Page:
Joseph C. Brannigan, D

Age: 79

Address: 168 Concord St., Portland

Professional/political experience: Retired two years ago as executive director of Shalom House Inc after 34 years; licensed social worker. Served in the Maine Legislature in both the House and Senate for 26 years; chaired several legislative committees including Appropriations, Health and Human Services and Transportation; Senate chair of the governor’s Joint Select Committee on Health Care Reform Opportunities and Implementation.

Personal: Married, one adult son, Luke Brannigan.

Q: How would your personal and professional experience allow you to be an effective legislator?

A: Years of legislative experience, work as an executive in the field of mental health and years of service to people as a leader in the community have given me a wealth of experience for which I am grateful. In addition, I believe I possess the collective memory of the legislature, which is vital with term limits.

Q: Maine is facing a projected shortfall of around $1 billion in the next budget. As a legislator, how would you deal with the shortfall? Would you raise taxes to meet the shortfall? If not, what programs and/or departments would you target for cuts?

A: No new taxes unless the people can’t tolerate the cuts to education and human services that will be necessary. The budget must be balanced.

Q: What are the top three issues you would work on as a legislator?

A: Balancing the budget, health care and senior issues.

Q: How will you vote on the proposed casino for Oxford County?

A: It is not a legislative vote, I will vote for it at the polls.

Jeff Martin, R

Age: 39

Address: 131 Hope Ave., Portland

Professional/political experience: Owner, Foreside Real Estate Management; former CPA with Berry, Dunn, McNeil & Parker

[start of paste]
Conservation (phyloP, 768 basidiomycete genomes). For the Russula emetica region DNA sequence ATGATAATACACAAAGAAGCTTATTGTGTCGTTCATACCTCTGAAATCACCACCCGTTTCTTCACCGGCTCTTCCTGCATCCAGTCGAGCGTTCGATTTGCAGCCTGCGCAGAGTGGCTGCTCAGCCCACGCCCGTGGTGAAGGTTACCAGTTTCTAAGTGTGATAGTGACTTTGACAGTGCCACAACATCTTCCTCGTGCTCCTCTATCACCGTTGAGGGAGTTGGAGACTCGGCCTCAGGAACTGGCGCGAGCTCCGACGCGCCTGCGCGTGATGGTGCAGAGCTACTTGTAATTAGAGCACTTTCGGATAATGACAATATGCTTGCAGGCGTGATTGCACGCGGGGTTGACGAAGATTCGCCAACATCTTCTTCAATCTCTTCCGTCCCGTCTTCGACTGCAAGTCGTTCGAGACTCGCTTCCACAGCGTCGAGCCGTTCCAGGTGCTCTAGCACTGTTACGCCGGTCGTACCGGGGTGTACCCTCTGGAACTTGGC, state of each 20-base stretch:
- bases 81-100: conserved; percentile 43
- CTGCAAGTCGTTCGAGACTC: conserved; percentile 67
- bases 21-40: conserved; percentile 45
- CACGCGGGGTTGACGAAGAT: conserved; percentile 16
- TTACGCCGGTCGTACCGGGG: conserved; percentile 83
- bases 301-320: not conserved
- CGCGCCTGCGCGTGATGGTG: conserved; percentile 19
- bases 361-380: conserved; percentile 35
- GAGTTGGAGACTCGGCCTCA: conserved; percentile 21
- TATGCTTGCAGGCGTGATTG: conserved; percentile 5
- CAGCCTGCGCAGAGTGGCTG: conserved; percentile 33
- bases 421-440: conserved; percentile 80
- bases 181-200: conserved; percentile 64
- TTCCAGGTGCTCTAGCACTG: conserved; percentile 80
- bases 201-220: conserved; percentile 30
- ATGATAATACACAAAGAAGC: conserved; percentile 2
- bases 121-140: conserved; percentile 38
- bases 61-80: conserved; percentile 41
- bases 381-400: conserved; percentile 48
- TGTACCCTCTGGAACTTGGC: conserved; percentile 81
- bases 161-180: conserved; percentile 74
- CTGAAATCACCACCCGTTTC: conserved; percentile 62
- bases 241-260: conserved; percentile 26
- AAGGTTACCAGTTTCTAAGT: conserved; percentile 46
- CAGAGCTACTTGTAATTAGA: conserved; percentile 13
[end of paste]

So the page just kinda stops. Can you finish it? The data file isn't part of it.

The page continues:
Personal: Married, two children

Q: How would your personal and professional experience allow you to be an effective legislator?

A: I have spent my professional life creating paychecks and not handing out welfare checks.

As a certified public accountant, my education in Economics, and the owner of a small business, I understand how jobs are created and how decisions in Augusta impact decisions at the hiring desk.

As a husband and a father of two children, one child with special needs who receives government services, I have a full vested interest in ensuring that government works and Maine has a bright and successful future.

Q: Maine is facing a projected shortfall of around $1 billion in the next budget. As a legislator, how would you deal with the shortfall? Would you raise taxes to meet the shortfall? If not, what programs and/or departments would you target for cuts?

A: Recently the non-partisan group, Envision Maine and a nonprofit, Growsmart, released a report called “Reinventing Maine Government” which identified $1 billion of potential savings based on an honest comparison of our government with similar rural states and the country. Suggestions from that report are a good start. However, we will be unable to climb out of the $9 billion deficit unless Maine government places a laser like focus in improving the economy. Because whatever we care about –jobs, education, the environment, or social services – depends on a strong economy.

Q: What are the top three issues you would work on as a legislator?

A: Jobs – Government does not create jobs, but it can definitely kill jobs. We need tax incentives for companies to hire people. We need to rein in health care costs that cripple many Maine companies, and we need our State regulations to be fair and sensible so we can grow economically.

Welfare reform – We need to focus aid on the truly needy, define success as a paycheck and not more welfare checks, and overhaul the bureaucracy to create a path to self-sufficiency.

Spending – We deserve a government that is transparent, accountable, and affordable.

Q: How will you vote on the proposed casino for Oxford County?

A: Recently, I visited Colorado after a 19-year hiatus when I lived there briefly. At that time there was a discussion about opening casinos in economically depressed gold mining towns. During my visit, I spent a couple of evenings at these casinos and spoke with employees, managers, public safety officers and locals. I found once economically depressed mining towns were now vibrant, safe, growing communities that were attracting people from all over the country because of the quality of life and economic opportunities. There are many examples where casinos have complemented the tourist industry while preserving and enhancing quality of life. This can also happen in Maine.


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